This just in from a teacher for the Florida Department of Corrections. Clearly, the FDC has serious problems in rehabilitating inmates for reentry with, at a bare minimum, a high school diploma. Additionally, the Florida prison system offers few vocational classes leading to licensure or certification as an electrician, mechanic, or plumber for example. Floridians can not expect the FDC to reduce recidivism if the environment is not conducive to helping inmates to become better people - education being the most obvious.
It was with great interest that I read the information about your book, "Getting Away with Murder." Since April 2015, I have been working as a teacher for Florida Department of Corrections. Despite having to overcome obstacles just to be allowed to go to school, I have been constantly impressed by the tenacity and desire some of my students have had to obtain their high school diplomas. I always encouraged my students to move forward and keep learning.
My supervisor and fellow teachers did not share my belief in the ability of the students and on Thursday, I was abruptly terminated from my job for bringing high school textbooks into the prison to be used in a classroom library since the prison library did not contain the material we needed. All of the books had been inspected by the officers and passed through metal detectors before entering the facility.
The warden at my facility told me that all the inmates were "evil" and spent their days thinking about what crimes they could commit that day. I was truly shocked and asked him why there was even an education program in place if his was the prevailing view. Although I did not witness the abuse that you saw, I firmly hold the belief that Florida Department of Corrections is not interested in helping inmates achieve a better lifestyle after their release but rather fosters the hope that they will re-offend and return to prison.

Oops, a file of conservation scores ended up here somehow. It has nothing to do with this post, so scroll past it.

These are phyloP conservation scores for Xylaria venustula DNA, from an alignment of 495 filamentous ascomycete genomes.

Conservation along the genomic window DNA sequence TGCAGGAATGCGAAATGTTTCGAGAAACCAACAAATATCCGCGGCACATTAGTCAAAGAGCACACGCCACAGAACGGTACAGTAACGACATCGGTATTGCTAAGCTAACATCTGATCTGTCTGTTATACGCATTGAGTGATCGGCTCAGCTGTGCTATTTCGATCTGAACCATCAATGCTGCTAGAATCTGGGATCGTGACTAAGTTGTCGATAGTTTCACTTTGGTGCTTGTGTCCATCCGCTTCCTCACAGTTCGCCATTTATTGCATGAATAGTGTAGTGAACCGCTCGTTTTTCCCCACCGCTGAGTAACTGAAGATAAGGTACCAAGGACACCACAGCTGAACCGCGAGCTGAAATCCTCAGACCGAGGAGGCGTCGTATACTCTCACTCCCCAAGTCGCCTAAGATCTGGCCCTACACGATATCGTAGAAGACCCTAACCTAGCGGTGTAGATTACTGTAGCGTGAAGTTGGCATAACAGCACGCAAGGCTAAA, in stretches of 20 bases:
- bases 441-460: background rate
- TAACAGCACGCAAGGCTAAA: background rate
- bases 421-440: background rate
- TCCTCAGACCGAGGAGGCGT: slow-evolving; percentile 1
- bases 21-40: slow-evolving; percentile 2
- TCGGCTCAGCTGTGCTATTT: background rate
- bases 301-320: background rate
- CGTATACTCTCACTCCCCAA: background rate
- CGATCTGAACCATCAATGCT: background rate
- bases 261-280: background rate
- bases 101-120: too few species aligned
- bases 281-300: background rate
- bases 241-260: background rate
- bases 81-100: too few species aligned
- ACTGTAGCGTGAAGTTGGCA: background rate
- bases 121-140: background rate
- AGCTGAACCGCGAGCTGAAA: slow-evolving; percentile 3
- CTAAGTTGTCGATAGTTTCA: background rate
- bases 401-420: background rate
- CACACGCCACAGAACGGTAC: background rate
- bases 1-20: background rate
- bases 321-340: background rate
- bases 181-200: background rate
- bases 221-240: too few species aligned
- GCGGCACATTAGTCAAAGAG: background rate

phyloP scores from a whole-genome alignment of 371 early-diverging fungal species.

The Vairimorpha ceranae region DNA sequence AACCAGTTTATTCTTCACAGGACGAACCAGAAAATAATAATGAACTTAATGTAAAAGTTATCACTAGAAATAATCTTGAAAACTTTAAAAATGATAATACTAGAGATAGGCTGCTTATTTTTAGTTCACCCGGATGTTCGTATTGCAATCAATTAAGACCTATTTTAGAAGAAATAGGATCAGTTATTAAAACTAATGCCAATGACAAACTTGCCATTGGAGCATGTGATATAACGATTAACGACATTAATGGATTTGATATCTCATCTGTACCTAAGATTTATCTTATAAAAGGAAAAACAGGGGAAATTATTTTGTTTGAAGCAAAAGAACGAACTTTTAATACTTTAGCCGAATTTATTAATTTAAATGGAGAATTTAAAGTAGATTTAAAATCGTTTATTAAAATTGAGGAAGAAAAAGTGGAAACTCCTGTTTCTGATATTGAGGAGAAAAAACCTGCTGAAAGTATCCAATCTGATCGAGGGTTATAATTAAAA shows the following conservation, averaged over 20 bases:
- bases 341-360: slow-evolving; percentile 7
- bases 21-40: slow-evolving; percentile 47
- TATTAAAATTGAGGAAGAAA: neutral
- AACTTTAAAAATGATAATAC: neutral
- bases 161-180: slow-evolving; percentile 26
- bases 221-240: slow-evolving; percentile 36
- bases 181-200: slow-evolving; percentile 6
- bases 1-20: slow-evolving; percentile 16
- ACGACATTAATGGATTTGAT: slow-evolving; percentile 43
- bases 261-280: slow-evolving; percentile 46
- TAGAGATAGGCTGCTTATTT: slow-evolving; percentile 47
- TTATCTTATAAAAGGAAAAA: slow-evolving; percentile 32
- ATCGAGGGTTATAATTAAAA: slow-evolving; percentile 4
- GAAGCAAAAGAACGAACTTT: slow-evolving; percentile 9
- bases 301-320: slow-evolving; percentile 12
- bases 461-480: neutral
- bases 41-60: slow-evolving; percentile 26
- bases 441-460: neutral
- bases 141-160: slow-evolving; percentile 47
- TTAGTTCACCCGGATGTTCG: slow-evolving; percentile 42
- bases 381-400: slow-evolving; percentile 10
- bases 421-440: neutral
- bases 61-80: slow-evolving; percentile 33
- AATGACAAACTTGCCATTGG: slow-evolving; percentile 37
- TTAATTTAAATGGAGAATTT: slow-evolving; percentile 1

Thanks for your voice and the work that you do.
George's Note: This same teacher sent me a follow-up message:
Thanks for getting back to me about my post and also for forwarding these articles. You are right, some of the things I saw were awful, such as my students having to take breaks from their schoolwork to vomit because of the quality of food that they were served in the chow hall. Personally, I didn't witness any violence but one of my fellow teachers was fired shortly after he saw some officers take an inmate who was handcuffed on a stretcher out of camera range and then beaten about his head & body. Perhaps it was only a coincidence that this teacher was told to leave!
Please do feel free to blog my email. At the very least, I kept 20 students and two teaching assistants productive and engaged while they were incarcerated. I hope that they will be allowed to go back to school soon but also know how difficult it is to get qualified teachers to work in the prisons and also how slow the hiring process is with the state. Thanks for the work that you do.